Is seaweed low histamine? Before answering, you must know what it is. Seaweed grows in saltwater bodies like oceans and seas. This marine plant grows and thrives underwater and attaches itself to rocks or other surfaces with its root-like structures called holdfasts.
From delicate to sturdy, the plant comes in all shapes, sizes, and colors. Visit parts of Asia, especially Japan, and you’ll see it in dishes like sushi and seaweed salad or you might have enjoyed a cup of seaweed soup at some point in your life.
Seaweed adds flavor and vitamins, minerals, and antioxidants to dishes.
But it’s not just a one-trick pony. Apart from its culinary uses, you can also find seaweed in cosmetics, pharmaceuticals, and agriculture.
Seaweed and Histamines
If you have histamine intolerance, the big question is whether seaweed contains histamine or not. Fortunately, seaweed itself is not a source of histamine.
Seaweed doesn’t naturally have histamine lurking in its green and leafy goodness. That’s good news if you’re trying to control your histamine intolerance symptoms.
As you know, histamine is a compound that, when it builds up, can cause the troubling symptoms you know of as histamine intolerance in susceptible individuals.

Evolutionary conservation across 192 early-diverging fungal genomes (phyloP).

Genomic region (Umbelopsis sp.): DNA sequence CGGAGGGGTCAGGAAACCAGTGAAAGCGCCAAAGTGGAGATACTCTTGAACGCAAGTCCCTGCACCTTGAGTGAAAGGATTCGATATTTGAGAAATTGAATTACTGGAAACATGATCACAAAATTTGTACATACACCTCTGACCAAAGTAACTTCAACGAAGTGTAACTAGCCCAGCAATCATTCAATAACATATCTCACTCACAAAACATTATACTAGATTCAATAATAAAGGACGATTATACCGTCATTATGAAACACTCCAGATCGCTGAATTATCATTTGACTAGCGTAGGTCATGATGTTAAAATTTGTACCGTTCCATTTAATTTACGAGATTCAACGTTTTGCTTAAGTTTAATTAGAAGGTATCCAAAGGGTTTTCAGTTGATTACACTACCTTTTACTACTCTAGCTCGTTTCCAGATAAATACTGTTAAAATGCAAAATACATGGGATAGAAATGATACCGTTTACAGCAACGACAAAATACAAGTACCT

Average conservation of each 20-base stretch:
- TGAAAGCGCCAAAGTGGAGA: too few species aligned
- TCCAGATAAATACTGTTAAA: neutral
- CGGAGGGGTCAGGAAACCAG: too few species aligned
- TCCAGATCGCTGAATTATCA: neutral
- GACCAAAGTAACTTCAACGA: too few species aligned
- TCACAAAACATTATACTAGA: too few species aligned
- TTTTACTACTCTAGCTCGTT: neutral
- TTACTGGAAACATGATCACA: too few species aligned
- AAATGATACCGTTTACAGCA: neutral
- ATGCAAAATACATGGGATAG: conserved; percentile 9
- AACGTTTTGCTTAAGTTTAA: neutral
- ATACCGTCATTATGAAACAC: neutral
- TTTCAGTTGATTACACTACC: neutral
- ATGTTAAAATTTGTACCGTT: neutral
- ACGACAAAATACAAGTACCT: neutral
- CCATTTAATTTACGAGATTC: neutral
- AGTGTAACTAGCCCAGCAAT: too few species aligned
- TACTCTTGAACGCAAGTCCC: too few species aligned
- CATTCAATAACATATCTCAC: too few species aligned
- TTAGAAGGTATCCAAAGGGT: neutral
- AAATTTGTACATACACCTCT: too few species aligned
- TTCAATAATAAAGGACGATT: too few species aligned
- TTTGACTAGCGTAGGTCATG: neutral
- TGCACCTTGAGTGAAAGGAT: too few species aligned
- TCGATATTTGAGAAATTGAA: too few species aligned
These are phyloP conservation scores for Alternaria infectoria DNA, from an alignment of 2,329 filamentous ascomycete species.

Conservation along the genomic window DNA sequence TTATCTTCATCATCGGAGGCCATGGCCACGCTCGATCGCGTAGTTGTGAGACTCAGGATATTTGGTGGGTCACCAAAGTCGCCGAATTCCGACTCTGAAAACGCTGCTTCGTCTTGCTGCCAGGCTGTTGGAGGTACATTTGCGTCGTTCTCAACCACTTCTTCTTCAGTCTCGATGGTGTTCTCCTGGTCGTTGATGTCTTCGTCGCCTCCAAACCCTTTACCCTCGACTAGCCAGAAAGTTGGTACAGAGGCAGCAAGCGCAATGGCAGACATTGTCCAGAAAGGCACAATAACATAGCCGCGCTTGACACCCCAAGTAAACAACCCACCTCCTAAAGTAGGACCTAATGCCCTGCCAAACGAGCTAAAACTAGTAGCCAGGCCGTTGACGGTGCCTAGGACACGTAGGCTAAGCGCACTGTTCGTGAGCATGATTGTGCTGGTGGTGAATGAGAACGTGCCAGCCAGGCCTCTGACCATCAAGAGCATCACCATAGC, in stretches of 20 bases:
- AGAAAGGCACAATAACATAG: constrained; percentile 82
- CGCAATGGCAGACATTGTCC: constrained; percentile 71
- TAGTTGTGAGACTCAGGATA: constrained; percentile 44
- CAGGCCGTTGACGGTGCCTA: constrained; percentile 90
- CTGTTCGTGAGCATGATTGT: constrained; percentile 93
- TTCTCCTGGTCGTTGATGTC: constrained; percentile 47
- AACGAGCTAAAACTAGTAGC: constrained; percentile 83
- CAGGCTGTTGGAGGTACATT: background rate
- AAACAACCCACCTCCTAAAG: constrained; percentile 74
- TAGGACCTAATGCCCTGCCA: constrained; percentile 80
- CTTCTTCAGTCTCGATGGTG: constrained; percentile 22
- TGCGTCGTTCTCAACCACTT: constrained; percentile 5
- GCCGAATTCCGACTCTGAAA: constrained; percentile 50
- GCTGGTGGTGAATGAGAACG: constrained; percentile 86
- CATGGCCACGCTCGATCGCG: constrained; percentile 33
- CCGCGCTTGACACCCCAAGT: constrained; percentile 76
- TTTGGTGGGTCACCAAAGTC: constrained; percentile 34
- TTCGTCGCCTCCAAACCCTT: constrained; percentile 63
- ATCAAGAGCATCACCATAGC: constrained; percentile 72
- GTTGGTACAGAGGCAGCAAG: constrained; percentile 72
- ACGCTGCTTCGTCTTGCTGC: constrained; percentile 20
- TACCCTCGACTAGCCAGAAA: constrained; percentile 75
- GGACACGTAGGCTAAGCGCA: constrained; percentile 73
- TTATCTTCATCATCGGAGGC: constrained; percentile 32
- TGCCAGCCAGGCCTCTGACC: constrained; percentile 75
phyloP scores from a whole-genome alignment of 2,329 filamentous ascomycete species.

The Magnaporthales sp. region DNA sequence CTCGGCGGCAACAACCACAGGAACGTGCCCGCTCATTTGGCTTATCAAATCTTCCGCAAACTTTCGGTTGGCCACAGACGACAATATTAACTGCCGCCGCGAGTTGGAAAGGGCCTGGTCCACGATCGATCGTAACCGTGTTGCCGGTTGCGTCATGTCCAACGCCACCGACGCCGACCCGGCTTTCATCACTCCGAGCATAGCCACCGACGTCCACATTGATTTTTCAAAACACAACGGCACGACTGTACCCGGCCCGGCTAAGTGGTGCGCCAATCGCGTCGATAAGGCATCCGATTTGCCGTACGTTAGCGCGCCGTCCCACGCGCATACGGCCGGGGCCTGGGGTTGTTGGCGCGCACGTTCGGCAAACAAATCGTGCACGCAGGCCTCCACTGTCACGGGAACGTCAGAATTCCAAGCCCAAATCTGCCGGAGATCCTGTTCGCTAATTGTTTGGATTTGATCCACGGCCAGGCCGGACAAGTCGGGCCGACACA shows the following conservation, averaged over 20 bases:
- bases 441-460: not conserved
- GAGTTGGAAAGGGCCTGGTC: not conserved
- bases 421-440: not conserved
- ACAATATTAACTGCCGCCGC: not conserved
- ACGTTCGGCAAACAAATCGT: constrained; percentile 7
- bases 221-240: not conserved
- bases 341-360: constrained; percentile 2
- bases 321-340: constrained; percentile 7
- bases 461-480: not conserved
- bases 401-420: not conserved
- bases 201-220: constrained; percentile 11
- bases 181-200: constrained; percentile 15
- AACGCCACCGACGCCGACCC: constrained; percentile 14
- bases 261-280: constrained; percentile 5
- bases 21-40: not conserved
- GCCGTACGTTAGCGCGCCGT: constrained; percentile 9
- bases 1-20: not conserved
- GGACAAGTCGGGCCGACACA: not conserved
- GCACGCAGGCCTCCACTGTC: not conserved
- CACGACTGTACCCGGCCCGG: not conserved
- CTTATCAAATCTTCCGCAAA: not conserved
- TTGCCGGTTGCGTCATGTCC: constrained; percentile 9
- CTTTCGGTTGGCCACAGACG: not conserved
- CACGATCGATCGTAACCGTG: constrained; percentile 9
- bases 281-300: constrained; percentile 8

Some foods from the sea, like fish can build up high levels of histamine if they’re allowed to sit around too long.
Unlike some foods that might trigger histamine reactions, seaweed is chill in that department. So, if you’re someone who needs to be mindful of their histamine intake, it’s unlikely that adding histamine to your plate will trigger histamine intolerance symptoms.
There are sources online suggesting that certain types of seaweed, like nori, contain histamine, as they’re made from marine algae. I have found no study that shows this, and have not found from the people I’ve dealt with that consuming seaweed in moderation worsens histamine intolerance symptoms.
Be Mindful of How You Store and Prepare Seaweed
How you prepare and store seaweed could affect its histamine content. Sometimes, during storage or processing, histamine forms in certain foods, including seafood. This is because bacteria that produce histamine build up during storage to the point that the food can trigger histamine intolerance symptoms.
There’s no clear evidence that histamine builds up in seaweed during storage. However, I would store it in the refrigerator or freeze it to reduce the chance of histamine-producing bacteria gaining access to it.
Does Cooking Seaweed Affect Its Histamine Content?